Principles in Power

Principles in Power

Latin America and the Politics of U.S. Human Rights Diplomacy

The United States in the World

by Vanessa Walker

Published by: Cornell University Press

360 pages, 152.00 x 229.00 mm, 12 b&w halftones

  • ISBN: 9781501713682
  • Published: December 2020


Vanessa Walker's Principles in Power explores the relationship between policymakers and non-government advocates in Latin America and the United States government in order to explain the rise of anti-interventionist human rights policies uniquely critical of US power during the Cold War. In the 1970s, human rights advocates and the US government officials co-operated to establish a human rights agenda meant to challenge the foundations of US Cold War foreign policy, particularly alliances with repressive, anticommunist regimes. Walker shows that these new human rights policies were based on a complex dynamic of domestic and foreign considerations that was rife with tensions between the seats of power in the US, Latin America, and the growing activist movement that sought to reform them.

By addressing the development of US diplomacy and politics alongside that of activist networks, especially in Chile and Argentina, Walker shows that that Latin America was central to the policy assumptions that shaped the Carter administration's foreign policy agenda. The coup that ousted the socialist President of Chile, Salvador Allende, sparked new human rights advocacy directly against US policies that supported authoritarian regimes in the name of Cold War security interests. From 1973 onward, the attention of Washington and capitals around the globe was on Latin America as the testing ground for the viability of a new paradigm for US power committed to fostering national interests, basic welfare, and democratic values.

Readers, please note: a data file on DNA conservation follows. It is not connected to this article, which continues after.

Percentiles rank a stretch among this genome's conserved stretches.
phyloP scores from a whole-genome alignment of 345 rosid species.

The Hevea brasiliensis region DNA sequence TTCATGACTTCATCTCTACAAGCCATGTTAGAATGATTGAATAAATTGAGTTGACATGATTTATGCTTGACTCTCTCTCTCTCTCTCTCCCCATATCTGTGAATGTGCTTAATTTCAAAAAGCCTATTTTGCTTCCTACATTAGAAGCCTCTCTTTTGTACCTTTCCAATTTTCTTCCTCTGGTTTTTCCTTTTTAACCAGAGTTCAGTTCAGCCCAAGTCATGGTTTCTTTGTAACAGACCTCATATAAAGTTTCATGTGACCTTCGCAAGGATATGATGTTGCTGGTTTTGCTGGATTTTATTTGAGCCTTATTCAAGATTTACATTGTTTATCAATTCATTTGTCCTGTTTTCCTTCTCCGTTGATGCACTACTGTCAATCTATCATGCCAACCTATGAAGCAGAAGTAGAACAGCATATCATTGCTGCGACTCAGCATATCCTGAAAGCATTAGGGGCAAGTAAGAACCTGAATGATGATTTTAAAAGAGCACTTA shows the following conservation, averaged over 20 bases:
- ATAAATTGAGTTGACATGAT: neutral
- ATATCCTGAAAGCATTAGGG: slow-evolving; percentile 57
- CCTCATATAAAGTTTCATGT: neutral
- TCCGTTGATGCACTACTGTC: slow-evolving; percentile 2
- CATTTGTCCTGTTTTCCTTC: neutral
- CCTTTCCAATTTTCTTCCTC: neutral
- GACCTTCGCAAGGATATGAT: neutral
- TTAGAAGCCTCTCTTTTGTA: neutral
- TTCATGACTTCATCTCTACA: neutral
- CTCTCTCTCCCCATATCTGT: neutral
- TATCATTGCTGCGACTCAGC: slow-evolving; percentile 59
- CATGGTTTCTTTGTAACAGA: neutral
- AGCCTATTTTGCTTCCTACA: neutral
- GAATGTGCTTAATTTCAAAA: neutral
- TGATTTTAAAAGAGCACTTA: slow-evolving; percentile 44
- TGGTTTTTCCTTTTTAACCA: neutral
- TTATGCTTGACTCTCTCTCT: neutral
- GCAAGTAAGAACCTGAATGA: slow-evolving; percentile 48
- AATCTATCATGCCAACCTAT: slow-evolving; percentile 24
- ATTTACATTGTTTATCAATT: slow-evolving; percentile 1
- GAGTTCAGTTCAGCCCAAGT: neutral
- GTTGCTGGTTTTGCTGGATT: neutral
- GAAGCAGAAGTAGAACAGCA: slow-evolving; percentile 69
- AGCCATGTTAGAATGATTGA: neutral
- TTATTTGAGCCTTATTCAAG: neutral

This approach, oriented around human rights, required collaboration among activists and state officials in places as diverse as Buenos Aires, Santiago, and Washington. Principles in Power tells the complicated story of the potentials and limits of partnership among government and non-government actors. Analyzing how different groups deployed human rights language to reform domestic and international power, Walker explores the multiple and often conflicting purposes of US human rights policy.